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  1. #1
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    HP and electric codes

    I am installing Heat pumps to replace resistant heat furnaces to meet energy codes.

    I am aware of the "non-consequential" electric loads addressed in the code book. How is this handled with old houses and heat pump installations. Any concern? Not seen a concern with inspectors?

  2. #2
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    Quote Originally Posted by timjimbob View Post
    I am installing Heat pumps to replace resistant heat furnaces to meet energy codes.

    I am aware of the "non-consequential" electric loads addressed in the code book. How is this handled with old houses and heat pump installations. Any concern? Not seen a concern with inspectors?
    A little more detail in your question.

  3. #3
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    In 1980s,When you do calculations for residential service entrance cable and electric panels, you figure the higher of ac compressor load or electric furnace load and size with the higher number. You operate one or the other (hence non-consequencidental load), obviously not both.

    Now with heat pump, both loads may draw current and overload your electric service.

  4. #4
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    Quote Originally Posted by timjimbob View Post
    In 1980s,When you do calculations for residential service entrance cable and electric panels, you figure the higher of ac compressor load or electric furnace load and size with the higher number. You operate one or the other (hence non-consequencidental load), obviously not both.

    Now with heat pump, both loads may draw current and overload your electric service.
    Is this what you are looking for. I would be your responsibility to make sure the service can handle the compressor with auxiliary heat, but should yeild lower overall with heat pump and auxiliary if sized properly.
    (C) Heating and Air-Conditioning Load. The largest of the following six selections (load in kVA) shall be included:

    100 percent of the nameplate rating(s) of the air conditioning and cooling.
    100 percent of the nameplate rating(s) of the heat pump when the heat pump is used without any supplemental electric heating.
    100 percent of the nameplate rating(s) of the heat pump compressor and 65 percent of the supplemental electric heating for central electric space-heating systems. If the heat pump compressor is prevented from operating at 70-67 the same time as the supplementary heat, it does not need to be added to the supplementary heat for the total central space heating load.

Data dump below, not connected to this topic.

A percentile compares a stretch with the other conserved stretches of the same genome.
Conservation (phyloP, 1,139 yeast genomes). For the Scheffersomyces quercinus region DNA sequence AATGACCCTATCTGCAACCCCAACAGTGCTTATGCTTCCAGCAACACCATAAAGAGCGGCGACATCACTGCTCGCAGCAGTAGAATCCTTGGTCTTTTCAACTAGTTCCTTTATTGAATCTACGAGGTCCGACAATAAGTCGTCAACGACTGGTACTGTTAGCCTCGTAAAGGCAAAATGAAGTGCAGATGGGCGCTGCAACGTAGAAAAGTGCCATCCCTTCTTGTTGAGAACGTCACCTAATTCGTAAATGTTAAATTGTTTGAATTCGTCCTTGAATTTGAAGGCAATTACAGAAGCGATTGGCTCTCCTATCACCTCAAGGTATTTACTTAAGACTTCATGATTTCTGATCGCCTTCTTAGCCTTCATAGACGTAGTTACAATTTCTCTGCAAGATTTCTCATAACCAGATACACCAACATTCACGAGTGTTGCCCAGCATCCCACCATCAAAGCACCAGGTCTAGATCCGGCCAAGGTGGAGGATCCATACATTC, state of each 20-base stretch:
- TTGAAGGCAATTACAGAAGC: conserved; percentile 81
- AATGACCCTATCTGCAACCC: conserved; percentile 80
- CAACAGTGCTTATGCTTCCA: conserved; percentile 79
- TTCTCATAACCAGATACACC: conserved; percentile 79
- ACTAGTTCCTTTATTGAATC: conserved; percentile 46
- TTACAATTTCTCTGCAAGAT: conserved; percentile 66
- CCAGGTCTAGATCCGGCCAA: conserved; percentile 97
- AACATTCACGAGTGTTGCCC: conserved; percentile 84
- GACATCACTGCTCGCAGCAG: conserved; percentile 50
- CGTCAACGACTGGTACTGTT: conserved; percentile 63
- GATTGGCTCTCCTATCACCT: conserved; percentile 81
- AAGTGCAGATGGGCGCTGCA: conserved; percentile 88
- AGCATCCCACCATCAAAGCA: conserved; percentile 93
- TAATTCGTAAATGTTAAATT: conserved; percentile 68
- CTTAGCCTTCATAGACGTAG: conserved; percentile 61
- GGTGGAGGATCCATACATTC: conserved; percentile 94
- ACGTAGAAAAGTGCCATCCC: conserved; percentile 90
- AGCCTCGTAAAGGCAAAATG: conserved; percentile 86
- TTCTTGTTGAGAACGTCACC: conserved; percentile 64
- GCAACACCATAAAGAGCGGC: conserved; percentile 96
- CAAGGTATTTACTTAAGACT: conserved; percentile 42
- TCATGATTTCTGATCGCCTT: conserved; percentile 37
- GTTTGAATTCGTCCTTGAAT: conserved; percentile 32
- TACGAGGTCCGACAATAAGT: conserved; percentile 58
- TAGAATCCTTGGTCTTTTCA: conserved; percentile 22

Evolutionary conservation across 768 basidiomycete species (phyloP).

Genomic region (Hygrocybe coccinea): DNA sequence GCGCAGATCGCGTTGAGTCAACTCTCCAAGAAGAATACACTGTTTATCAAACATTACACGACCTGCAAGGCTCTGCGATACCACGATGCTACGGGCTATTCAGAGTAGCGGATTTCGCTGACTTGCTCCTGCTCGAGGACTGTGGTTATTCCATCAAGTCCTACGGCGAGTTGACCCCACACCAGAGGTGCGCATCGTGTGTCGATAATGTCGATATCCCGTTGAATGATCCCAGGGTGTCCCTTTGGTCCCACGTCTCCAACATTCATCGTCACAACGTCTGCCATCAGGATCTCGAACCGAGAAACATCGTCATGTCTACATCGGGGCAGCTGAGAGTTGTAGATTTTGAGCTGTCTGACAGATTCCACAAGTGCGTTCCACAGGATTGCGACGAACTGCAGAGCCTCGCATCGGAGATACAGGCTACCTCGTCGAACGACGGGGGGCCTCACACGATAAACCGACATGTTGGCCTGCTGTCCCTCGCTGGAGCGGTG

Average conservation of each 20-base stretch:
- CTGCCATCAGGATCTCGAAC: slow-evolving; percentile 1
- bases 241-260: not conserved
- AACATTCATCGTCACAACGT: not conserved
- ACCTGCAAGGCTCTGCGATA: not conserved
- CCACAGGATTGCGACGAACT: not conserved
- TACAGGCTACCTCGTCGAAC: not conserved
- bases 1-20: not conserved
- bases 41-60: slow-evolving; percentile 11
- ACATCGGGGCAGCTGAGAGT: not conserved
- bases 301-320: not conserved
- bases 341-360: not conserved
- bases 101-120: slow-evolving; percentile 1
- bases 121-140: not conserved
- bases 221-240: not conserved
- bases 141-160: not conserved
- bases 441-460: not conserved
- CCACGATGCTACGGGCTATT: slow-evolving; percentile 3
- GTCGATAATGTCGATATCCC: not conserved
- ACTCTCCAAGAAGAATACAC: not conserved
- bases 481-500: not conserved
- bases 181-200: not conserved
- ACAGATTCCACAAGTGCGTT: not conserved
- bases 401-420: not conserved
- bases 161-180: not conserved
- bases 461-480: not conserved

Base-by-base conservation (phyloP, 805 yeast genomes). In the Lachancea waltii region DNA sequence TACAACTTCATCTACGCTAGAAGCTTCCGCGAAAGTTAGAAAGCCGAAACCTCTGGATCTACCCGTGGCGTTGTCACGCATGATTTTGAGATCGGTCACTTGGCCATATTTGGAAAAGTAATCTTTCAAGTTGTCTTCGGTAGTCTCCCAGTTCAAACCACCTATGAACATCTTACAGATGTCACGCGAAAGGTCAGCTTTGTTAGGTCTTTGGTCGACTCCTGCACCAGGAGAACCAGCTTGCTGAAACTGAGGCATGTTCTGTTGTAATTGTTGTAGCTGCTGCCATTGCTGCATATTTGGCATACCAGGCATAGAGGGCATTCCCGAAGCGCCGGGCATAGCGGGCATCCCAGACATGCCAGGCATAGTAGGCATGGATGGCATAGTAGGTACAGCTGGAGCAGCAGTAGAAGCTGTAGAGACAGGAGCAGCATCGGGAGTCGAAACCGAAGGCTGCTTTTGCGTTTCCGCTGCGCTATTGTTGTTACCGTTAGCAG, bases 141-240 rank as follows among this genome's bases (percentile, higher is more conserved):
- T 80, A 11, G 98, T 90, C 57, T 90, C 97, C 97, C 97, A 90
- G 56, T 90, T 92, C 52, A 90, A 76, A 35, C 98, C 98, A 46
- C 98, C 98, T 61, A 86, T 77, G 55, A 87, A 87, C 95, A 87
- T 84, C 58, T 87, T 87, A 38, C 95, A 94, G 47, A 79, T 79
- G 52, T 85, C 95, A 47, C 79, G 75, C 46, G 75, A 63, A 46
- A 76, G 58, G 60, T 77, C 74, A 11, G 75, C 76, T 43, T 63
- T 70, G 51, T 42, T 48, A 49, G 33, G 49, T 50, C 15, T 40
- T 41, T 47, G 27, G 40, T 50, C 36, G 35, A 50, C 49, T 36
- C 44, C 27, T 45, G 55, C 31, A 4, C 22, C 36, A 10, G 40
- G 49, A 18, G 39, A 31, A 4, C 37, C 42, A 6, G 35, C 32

65 percent of the nameplate rating(s) of electric space heating if less than four separately controlled units.
    40 percent of the nameplate rating(s) of electric space heating if four or more separately controlled units.
    100 percent of the nameplate ratings of electric thermal storage and other heating systems where the usual load is expected to be continuous at the full nameplate value. Systems qualifying under this selection shall not be calculated under any other selection in 220.82(C).

  5. #5
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    So the panel should be recalculated.

  6. #6
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    Remember, the code is a set of MINIMUM requirements.

    As a prudent design consideration, you need to decide how much these units are going to run. Is there no insulation in the building? That electric heat could be supplementing the heat pumps all the time.
    [Avatar photo from a Florida training accident. Everyone walked away.]
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  7. #7
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    Quote Originally Posted by timebuilder View Post
    Remember, the code is a set of MINIMUM requirements.

    As a prudent design consideration, you need to decide how much these units are going to run. Is there no insulation in the building? That electric heat could be supplementing the heat pumps all the time.
    Here is why:

    90.1 B (2008):

    ....Compliance therewith and proper maintenance results in an installation that is essentially free from hazard but not necessarily efficient, convenient, or adequate for good service or future expansion of electrical use.

    [Avatar photo from a Florida training accident. Everyone walked away.]
    2 Tim 3:16-17

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  8. #8